Nunung Nurjanah, Riwandi Riwandi, Hasanudin Hasanudin
TERRA : Journal of Land Restoration, Volume 3; https://doi.org/10.31186/terra.3.2.45-50

Abstract:
The objectives of this research were to obtain an optimum dose of vermicompost fertilizer to the nutrient levels of K in the leaves, K uptake, and corn growth in ultisols. This research were held in September until November 2018, which has been implemented in green house and the Laboratory of Soil Science, Faculty of Agriculture, University of Bengkulu. The research used Completely Randomized Design (CRD) with a single factor consisting of 7 levels of treatment and three replicates i.e. 0 , 2.5 , 5.0 , 7.5 , 10.0, 12.5, and 15.0 ton ha-1. The results showed that the optimum dose of vermicompost fertilizer 5.71 ton ha-1, resulting in leave K content of 0.59%, 9.5 ton vermicompost ha-1, producing the absorption of K leaves 31 kg ha-1, 9.59 ton vermicompost ha-1, producing a plant height 160.7 cm, 10.2 ton vermicompost ha-1, producing the fresh stover weight 27,561.2 kg ha-1, 98.9 ton vermicompost ha-1, producing the dry stover weight 5,675.5 kg ha-1, and 9.5 tons vermicompost ha-1, producing root dry weight 1,156 kg ha-1.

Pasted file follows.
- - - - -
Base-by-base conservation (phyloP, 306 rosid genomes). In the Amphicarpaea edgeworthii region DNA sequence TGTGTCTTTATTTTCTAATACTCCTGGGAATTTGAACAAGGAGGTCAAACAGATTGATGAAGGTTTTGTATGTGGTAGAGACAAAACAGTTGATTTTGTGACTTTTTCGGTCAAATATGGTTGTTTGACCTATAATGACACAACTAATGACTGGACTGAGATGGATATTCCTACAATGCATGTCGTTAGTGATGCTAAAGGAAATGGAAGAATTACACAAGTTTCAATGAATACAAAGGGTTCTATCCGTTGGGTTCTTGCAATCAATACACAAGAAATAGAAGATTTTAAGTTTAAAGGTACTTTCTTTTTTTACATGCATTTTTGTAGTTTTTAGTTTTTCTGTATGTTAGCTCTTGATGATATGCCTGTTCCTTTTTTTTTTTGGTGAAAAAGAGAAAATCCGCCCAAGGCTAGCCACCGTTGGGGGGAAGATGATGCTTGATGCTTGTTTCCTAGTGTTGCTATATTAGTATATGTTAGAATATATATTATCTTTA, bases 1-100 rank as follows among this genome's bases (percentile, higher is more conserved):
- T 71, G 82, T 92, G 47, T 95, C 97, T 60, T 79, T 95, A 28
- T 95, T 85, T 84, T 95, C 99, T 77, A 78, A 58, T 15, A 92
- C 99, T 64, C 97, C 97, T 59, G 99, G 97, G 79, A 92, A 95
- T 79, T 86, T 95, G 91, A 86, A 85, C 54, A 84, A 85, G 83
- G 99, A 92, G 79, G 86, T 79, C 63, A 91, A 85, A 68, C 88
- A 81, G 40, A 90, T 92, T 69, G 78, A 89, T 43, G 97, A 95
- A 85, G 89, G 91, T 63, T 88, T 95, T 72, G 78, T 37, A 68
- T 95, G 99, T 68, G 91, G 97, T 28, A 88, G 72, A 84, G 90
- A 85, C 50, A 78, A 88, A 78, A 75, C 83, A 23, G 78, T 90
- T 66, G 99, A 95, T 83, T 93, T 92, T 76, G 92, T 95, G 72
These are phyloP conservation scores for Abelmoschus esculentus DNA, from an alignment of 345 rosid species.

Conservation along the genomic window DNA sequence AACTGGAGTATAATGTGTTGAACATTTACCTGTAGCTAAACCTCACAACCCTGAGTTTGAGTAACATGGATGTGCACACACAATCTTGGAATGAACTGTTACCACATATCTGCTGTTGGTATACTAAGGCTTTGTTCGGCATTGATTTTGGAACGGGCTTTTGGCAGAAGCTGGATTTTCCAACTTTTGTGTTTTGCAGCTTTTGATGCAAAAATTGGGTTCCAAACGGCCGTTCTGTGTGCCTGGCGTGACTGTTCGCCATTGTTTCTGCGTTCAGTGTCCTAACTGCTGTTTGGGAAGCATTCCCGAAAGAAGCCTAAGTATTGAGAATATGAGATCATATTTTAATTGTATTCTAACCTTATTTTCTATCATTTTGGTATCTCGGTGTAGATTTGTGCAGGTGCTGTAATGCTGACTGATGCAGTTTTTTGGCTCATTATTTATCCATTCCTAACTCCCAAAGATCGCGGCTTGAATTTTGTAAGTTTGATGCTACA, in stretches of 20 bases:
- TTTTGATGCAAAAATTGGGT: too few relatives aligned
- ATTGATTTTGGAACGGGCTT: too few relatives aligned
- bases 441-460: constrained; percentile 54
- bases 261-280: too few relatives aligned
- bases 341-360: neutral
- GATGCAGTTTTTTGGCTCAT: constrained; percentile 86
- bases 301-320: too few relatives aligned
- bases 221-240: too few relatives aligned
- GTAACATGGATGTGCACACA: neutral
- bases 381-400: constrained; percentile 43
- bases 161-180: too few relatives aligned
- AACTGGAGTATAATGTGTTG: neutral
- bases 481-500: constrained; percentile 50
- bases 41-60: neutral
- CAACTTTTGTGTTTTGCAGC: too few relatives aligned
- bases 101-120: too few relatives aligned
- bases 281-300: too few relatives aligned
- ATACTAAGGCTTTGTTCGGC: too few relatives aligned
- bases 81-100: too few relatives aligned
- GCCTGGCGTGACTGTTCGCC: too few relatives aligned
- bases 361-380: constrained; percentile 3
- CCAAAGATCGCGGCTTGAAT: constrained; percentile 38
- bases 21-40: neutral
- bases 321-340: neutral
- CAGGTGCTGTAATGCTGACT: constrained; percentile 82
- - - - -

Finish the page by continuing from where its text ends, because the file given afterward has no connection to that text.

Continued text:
Muhammad Yakub, M. Faiz Barchia, Usman K.J. Suharjo
TERRA : Journal of Land Restoration, Volume 3; https://doi.org/10.31186/terra.3.2.51-55

Abstract:
Salak (Zalacca edulis Gaertn. Voss) is one of the most populair native fruits of Indonesia, consumed as a table fruit by most Indonesians. However, the yield of salak pondoh grown in Bengkulu is still lower than that in their native soil Java, believed to have more suitable soil properties for growing salak pondoh. The objective of this research were to evaluate the relationship of soil bulk density, available K, and slope to the productivity of salak pondoh grown at Padang Jaya Regency, North Bengkulu. We did a survey to collect data on soil bulk density (BD), available K (K), and slope as well as the productivity of salak pondoh grown at Padang Jaya from November 2017 to May 2017. The results showed that there was a significant relationship between soil characteristics and salak productivity, as shown in a linear model of Y = 2.929 -1.070 BD + 0.069 K - 0.126 Slope. Soil K was positively correlated to salak productivity, suggesting that salak productivity increased with an increase in soil K. On the other than, soil bulk density and slope were negatively correlelated to salak productivity, indicating that salak productity decreased with an increase in slope and in soil bulk density.
Sri Mulyani, Raisa Baharuddin, Defri Kurnia Putra Sidiq, Anandyawati Anandyawati
TERRA : Journal of Land Restoration, Volume 3, pp 27-31; https://doi.org/10.31186/terra.3.1.27-31

Abstract: